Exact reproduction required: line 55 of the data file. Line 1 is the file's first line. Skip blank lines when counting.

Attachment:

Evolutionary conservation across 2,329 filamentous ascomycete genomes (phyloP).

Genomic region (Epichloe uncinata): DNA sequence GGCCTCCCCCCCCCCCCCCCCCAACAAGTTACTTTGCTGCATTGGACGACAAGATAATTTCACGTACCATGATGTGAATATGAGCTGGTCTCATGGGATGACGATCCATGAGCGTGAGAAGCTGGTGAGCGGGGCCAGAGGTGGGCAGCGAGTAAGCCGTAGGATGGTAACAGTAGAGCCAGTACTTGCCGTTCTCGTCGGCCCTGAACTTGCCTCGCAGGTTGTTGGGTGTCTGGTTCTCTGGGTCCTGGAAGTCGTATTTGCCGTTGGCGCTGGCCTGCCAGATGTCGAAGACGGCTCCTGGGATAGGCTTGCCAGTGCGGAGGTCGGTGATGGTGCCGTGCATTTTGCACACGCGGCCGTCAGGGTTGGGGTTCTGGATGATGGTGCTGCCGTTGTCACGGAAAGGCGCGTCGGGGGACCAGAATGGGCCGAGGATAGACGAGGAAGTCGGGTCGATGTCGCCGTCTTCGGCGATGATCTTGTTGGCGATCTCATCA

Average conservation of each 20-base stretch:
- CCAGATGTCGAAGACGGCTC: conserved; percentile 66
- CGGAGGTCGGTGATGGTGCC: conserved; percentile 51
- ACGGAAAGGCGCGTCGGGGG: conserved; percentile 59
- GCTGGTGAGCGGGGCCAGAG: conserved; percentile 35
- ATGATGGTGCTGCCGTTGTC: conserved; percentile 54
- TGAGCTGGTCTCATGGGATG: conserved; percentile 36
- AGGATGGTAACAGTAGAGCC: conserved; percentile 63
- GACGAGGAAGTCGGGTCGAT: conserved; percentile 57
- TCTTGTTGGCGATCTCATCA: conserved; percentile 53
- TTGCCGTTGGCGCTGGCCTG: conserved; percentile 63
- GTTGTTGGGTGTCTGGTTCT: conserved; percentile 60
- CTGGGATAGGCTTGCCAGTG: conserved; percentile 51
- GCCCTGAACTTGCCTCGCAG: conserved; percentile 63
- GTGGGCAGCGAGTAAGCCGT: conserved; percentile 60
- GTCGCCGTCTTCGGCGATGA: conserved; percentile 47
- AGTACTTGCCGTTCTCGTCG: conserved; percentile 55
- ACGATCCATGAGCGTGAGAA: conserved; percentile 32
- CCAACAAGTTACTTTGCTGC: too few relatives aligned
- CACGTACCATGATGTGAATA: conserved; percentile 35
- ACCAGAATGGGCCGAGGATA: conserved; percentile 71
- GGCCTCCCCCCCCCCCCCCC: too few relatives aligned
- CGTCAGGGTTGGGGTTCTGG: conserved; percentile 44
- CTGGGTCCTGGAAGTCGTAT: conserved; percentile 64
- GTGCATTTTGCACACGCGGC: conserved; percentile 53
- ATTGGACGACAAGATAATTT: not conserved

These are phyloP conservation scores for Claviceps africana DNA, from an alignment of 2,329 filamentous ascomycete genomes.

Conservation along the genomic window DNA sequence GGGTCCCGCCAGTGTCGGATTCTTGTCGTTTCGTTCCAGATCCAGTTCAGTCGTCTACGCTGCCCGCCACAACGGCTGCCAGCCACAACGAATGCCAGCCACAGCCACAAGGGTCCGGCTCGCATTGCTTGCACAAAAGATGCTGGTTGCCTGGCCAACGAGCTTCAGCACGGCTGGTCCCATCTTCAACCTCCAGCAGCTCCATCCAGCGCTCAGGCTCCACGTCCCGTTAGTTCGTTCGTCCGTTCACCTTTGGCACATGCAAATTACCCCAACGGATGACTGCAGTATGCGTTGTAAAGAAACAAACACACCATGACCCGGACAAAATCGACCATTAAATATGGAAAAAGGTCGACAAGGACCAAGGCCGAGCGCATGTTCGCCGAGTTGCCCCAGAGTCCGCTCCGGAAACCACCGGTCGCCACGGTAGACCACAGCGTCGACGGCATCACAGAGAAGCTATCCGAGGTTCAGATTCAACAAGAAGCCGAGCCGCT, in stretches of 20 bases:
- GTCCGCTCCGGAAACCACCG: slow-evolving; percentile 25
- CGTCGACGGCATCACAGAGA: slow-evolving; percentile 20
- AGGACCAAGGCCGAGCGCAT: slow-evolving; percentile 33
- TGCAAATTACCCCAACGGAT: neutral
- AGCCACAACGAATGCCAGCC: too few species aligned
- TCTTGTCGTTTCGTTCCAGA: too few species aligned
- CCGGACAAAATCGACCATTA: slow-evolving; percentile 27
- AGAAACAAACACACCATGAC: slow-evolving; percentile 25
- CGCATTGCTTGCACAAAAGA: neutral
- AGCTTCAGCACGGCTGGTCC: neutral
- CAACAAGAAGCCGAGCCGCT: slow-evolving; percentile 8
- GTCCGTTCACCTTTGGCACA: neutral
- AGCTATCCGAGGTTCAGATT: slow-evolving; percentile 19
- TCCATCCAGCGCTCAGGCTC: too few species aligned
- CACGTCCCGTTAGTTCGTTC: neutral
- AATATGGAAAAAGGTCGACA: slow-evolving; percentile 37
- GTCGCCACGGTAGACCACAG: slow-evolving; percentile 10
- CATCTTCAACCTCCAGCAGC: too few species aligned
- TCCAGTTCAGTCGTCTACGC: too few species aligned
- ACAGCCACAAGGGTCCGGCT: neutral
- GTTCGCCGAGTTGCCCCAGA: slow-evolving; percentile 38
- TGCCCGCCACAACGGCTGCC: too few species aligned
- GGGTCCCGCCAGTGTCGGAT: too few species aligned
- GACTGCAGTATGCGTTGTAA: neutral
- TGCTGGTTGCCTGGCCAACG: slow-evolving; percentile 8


- TGCTGGTTGCCTGGCCAACG: slow-evolving; percentile 8